easy; it takes less than 5 minutes to load and uses a measly 2 megabytes of
storage space. It runs on any version of Windows 3.1 or higher, including NT.
installing, I fired up QuickLOAD, read the expected disclaimers and warnings
about safety, then jumped right in. It is easy enough to use that you don’t
need to read the user’s manual, though it does come with a comprehensive printed
manual. In less than a minute I was selecting cartridges, bullets, powders, and
loads and seeing what results I might expect. In all the fun, I nearly forgot
why I launched the application in the first place, for there were too many
nagging questions…how fast is that load of 27.5 grains of H335 behind a 50 gr.
Nosler BT? QuickLOAD said 3485 fps, which put it close to chronographed loads.
For the 7mm STW, several iterations revealed that a load in the 72 to 74 grain
range was a good starting point. Did I begin here? Not on your life –
QuickLOAD does not even remotely guarantee the results of this application – the
user MUST verify the loads using a loading manual. For me this was as easy as
going to the Hodgdon web site (www.hodgdonpowder.com)
and looking at their on-line loading manual. Once done, I loaded some rounds
and headed to Kenny Bahr’s Voyageur Sportsman’s Paradise (the range I use) to do
some shooting. How close was QuickLOAD in this case? The application predicted
3090 fps for a 150 grain Nosler BT, but I got a bit over 3200. The difference
of just over 100 fps turned out to be the largest margin of error that I would
experience with QuickLOAD.
Before I dive
into all of the features and functions of this unique tool, let me again state
that this is no substitute for a loading manual, nor can it predict the physical
characteristics of your rifle. For example, throat lengths can vary greatly
from rifle to rifle. All else equal, a load that jams a bullet into the rifling
is going to have a higher pressure than one that does not. Sometimes this
results in a higher than expected velocity, and sometimes it produces a lower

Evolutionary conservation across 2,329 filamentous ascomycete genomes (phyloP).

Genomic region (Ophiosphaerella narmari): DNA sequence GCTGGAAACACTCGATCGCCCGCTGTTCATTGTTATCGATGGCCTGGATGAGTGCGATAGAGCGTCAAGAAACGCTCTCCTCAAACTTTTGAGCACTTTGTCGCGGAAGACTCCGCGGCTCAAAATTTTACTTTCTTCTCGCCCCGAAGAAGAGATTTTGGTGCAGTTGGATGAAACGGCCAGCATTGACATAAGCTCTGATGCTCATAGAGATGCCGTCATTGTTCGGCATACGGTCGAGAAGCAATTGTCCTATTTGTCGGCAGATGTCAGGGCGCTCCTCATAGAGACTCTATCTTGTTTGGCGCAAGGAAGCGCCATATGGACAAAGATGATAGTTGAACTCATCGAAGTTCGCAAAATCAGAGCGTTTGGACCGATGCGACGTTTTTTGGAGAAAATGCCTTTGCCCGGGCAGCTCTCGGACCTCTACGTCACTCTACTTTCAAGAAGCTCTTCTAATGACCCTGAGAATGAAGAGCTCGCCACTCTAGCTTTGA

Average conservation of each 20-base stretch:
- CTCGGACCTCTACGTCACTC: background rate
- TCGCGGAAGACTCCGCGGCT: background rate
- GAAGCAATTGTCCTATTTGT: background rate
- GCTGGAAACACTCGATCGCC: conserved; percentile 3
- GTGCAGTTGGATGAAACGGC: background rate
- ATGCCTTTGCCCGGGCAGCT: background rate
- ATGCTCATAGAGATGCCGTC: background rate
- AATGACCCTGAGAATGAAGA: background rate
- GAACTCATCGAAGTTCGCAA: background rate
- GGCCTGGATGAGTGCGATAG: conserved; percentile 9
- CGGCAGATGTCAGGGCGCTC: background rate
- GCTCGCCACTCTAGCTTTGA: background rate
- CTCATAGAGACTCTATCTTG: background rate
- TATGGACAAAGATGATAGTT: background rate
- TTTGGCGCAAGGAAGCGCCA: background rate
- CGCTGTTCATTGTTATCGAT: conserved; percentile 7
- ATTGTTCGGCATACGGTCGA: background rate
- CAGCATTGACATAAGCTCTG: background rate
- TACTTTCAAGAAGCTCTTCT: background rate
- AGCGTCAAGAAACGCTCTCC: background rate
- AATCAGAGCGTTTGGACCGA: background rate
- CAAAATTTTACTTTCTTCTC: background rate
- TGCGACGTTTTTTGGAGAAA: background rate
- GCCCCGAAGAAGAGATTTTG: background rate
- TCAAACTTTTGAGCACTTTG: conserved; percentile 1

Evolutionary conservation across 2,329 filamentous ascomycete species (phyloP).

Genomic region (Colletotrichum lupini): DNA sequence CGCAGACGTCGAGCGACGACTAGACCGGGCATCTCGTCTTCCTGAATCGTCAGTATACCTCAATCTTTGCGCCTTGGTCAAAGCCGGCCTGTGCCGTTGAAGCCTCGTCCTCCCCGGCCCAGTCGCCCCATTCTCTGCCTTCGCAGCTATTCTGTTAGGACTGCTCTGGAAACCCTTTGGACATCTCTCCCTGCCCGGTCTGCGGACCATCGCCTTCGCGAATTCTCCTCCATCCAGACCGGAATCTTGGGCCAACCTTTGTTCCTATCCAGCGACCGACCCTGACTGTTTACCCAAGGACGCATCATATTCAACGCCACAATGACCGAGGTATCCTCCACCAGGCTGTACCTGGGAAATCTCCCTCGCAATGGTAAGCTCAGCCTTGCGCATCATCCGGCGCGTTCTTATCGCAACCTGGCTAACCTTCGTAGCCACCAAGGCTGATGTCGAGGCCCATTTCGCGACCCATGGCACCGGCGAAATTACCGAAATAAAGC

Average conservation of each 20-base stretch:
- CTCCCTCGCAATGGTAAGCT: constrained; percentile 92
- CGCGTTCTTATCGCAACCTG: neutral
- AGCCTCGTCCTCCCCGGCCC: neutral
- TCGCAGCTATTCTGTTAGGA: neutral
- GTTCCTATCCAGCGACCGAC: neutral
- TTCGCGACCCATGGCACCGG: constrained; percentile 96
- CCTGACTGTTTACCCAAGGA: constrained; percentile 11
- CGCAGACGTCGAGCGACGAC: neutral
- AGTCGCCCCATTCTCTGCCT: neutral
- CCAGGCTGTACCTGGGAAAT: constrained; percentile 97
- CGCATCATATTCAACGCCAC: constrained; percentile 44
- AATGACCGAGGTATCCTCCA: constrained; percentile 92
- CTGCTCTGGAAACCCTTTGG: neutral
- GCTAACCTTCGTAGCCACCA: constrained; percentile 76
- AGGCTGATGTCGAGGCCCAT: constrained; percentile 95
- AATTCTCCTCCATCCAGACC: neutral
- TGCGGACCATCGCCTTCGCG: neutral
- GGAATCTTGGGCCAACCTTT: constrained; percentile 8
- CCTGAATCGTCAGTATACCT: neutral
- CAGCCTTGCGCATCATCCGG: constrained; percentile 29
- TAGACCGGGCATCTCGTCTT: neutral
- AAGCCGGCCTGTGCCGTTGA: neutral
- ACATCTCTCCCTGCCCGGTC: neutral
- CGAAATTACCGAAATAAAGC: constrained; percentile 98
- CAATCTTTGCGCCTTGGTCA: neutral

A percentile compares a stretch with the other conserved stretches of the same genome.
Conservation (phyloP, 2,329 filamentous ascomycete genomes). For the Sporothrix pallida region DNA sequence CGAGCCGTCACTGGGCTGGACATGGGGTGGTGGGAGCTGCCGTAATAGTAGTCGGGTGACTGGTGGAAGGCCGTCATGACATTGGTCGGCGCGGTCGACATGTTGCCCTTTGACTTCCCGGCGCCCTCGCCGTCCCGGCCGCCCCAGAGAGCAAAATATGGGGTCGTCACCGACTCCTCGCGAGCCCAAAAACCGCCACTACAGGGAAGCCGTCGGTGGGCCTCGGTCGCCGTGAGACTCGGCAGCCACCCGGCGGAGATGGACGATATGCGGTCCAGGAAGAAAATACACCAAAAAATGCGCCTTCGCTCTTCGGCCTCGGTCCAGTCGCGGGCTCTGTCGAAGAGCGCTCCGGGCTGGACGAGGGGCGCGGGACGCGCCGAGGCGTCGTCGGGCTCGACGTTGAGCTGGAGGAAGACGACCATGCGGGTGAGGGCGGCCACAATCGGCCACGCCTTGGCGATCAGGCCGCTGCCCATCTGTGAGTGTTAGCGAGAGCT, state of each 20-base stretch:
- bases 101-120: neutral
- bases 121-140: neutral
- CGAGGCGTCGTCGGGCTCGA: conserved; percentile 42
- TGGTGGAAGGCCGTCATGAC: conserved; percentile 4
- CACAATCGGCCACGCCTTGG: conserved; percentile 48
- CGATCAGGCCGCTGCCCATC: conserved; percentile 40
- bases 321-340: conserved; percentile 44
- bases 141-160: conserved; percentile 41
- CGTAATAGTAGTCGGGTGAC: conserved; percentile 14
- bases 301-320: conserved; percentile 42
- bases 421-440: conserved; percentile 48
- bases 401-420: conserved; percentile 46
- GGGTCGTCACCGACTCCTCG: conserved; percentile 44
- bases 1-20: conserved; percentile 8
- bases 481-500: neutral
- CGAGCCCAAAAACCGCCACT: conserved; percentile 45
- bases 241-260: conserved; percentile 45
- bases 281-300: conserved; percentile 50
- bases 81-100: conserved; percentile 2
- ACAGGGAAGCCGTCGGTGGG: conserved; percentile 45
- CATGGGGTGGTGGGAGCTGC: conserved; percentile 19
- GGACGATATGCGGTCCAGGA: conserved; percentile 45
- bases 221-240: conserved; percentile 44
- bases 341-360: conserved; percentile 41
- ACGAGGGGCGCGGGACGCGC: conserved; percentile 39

than expected velocity (think about the Weatherby freebore concept).
Temperature can play a very large part in muzzle velocity, yet it is not
reflected in the application that I reviewed. Nevertheless, QuickLOAD is
remarkably accurate. It will get you in the ballpark, but it is not perfect –
often it indicates that a load is safe when it is not. For example, as overall
cartridge length increases, it predicts lower velocity and pressure. Often,
velocity does go down with an increase in cartridge length, but in my
experience, the pressure always goes up. Certain loads in the 7mm STW were way
too hot when seated to touch the rifle lands but proved okay once I seated the
bullets were seated deeper. The safest way to use QuickLOAD is to know the
overall cartridge length you intend to load and use good judgement. Do not try
a load that QuickLOAD indicates is starting to get a little warm and load it
with the bullet touching the rifle lands. Also, QuickLOAD does not predict the
affects of high or low temperature – for powders such as Hodgdon’s VARGET, this
is not a big deal, but for most ball powders, it is.
let’s examine just how this unique software application works. QuickLOAD uses
the Windows Multidocument Interface (MDI), a fancy term that means the user uses
multiple windows to interact with the application. For the user, this is
seamless…each window shows up in the Taskbar as if it was a separate running
application, but in truth they are not. Clicking on any of the QuickLOAD tasks
bring up all of the QuickLOAD tasks. After launching, three windows appear.
The first, on the top of the screen, contains a toolbar with icons (those tiny
little pictures you can click on to do things) and menu commands. The second
window, on the upper left-hand side of the screen, contains cartridge and bullet
data. Given a caliber and bullet type, which are input from the user in this
window, most of the cartridge data needed are derived from the cartridge overall
length, which the user inputs. OAL is used, for example, to determine seating
depth. If the user prefers to specify the seating depth, then bullet travel is
calculated. As stated above however, QuickLOAD always predicts a lower velocity
and pressure as the overall cartridge length is increased. But again, it is
just plain absurd to think a maximum charge with a bit of freebore generates
more pressure than the same load jammed into the rifle lands.